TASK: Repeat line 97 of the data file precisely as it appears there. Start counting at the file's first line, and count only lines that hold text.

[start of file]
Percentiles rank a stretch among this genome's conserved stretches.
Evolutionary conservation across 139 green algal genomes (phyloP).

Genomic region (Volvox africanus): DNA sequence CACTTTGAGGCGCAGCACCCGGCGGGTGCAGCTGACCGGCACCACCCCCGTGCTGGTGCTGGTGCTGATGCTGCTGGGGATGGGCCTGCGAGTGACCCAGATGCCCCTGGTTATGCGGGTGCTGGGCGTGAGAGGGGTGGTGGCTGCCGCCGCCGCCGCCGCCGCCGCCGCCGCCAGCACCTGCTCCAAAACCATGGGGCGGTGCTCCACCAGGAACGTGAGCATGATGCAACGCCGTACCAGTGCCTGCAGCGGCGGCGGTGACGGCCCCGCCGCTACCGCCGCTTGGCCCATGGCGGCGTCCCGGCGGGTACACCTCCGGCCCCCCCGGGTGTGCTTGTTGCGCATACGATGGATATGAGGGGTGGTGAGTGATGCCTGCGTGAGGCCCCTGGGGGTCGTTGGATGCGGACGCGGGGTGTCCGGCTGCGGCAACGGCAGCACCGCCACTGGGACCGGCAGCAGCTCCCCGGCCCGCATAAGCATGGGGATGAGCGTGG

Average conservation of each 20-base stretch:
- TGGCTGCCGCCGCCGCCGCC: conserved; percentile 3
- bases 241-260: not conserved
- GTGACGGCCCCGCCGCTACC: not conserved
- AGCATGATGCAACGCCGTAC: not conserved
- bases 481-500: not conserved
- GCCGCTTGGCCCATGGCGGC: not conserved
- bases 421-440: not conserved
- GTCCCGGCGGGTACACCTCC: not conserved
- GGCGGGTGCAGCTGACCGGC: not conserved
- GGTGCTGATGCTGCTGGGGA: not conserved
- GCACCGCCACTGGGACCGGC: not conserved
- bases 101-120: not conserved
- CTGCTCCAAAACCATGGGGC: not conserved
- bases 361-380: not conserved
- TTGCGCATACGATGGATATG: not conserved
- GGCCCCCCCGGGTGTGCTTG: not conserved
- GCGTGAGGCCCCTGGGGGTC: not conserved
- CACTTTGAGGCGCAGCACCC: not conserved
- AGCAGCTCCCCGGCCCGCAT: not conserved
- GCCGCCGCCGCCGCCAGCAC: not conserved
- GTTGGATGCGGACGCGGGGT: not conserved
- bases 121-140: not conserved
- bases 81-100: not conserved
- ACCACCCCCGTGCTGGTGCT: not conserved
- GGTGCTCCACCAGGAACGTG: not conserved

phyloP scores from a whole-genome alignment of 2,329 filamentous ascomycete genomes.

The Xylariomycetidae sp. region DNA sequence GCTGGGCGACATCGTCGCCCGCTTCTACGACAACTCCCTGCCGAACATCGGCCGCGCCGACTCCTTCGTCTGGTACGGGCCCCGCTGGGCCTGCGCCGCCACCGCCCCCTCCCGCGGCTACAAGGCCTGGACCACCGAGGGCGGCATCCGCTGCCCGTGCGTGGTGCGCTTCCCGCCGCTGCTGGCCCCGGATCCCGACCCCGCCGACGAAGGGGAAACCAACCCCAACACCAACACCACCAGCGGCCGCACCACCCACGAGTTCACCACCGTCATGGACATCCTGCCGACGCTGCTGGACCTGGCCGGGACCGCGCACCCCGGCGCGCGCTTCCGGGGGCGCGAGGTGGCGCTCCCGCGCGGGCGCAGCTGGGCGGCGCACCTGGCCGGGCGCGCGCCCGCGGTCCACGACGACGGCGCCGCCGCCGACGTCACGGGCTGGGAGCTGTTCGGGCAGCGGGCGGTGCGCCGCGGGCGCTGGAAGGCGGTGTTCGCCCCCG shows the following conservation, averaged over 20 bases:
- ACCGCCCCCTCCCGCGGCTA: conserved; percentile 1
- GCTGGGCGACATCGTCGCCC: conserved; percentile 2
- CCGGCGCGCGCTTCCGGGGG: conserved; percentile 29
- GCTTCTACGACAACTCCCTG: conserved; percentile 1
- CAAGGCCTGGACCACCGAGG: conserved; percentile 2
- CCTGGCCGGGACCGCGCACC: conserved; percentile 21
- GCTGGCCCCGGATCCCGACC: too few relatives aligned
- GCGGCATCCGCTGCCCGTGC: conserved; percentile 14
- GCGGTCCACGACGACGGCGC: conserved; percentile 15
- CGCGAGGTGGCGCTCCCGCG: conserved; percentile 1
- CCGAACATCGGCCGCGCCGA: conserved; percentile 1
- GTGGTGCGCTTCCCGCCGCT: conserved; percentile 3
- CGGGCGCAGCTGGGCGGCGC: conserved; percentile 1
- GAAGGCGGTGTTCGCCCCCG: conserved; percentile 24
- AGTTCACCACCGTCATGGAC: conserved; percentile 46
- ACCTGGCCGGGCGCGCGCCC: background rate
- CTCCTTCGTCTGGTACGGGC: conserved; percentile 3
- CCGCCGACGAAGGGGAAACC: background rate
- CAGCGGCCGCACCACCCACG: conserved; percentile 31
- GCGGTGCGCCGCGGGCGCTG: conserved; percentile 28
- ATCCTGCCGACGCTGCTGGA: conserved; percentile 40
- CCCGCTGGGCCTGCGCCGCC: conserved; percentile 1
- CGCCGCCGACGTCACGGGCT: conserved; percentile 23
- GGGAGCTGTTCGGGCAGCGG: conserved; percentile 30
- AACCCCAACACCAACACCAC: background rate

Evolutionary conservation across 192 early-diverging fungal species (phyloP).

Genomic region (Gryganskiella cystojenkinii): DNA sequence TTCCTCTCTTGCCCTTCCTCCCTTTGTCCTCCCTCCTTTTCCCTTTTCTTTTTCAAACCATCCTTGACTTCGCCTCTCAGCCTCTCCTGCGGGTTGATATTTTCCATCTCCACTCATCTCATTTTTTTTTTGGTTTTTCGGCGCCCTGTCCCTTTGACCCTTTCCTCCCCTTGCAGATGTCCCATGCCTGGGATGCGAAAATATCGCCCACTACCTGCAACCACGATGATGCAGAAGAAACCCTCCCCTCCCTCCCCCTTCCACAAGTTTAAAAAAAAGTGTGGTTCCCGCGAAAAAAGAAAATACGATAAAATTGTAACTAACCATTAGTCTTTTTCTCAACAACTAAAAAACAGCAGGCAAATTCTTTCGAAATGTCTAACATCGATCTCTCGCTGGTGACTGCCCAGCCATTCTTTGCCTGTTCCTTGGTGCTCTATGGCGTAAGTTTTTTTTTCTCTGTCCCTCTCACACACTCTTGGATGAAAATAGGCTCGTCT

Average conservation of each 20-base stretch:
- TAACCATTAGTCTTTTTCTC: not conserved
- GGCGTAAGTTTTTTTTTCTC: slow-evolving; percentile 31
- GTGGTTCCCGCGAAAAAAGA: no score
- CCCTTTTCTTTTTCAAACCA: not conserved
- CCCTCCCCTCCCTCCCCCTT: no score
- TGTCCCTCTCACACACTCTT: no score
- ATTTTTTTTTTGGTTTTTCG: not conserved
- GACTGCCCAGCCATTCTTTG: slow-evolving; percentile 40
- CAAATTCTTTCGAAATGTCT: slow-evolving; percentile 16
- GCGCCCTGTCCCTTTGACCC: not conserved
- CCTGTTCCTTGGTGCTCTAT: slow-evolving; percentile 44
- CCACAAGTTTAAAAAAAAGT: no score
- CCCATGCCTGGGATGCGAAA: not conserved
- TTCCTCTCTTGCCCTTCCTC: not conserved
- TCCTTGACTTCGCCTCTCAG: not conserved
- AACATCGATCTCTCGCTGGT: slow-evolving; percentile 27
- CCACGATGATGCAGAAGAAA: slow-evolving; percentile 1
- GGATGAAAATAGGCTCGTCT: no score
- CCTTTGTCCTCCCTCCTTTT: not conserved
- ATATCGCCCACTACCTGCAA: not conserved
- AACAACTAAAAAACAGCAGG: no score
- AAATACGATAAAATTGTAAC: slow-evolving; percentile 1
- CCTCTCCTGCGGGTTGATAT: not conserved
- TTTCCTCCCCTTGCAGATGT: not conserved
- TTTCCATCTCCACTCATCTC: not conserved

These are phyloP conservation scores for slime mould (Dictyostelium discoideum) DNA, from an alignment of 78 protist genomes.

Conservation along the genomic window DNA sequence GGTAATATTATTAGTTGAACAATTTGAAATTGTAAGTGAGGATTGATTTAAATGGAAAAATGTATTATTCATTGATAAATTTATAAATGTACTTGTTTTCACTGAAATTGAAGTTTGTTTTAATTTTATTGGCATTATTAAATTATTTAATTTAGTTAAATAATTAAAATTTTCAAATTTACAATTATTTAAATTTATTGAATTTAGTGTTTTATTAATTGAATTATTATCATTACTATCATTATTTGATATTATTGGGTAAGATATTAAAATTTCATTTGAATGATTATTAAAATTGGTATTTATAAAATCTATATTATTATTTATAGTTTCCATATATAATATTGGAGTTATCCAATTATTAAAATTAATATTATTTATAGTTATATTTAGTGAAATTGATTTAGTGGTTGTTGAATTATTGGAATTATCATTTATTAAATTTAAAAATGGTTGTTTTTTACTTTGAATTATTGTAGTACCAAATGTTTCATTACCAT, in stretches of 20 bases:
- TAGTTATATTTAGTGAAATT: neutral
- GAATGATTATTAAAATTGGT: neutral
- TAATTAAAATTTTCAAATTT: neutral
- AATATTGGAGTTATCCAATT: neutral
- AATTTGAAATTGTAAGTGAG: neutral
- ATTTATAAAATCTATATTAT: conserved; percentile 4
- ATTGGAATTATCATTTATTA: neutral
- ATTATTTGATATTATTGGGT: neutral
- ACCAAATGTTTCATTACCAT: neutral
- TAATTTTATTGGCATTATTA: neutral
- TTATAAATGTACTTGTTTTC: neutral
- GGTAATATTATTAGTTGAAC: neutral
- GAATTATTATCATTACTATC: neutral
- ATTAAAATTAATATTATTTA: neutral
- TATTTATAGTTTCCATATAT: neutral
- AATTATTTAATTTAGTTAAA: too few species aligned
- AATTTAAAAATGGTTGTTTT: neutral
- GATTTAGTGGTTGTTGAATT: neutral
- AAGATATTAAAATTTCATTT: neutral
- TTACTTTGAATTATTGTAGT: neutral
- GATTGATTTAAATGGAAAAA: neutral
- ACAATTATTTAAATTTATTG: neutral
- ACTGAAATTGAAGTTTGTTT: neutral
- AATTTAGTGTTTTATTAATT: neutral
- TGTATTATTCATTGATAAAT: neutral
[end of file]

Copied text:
- TTATAAATGTACTTGTTTTC: neutral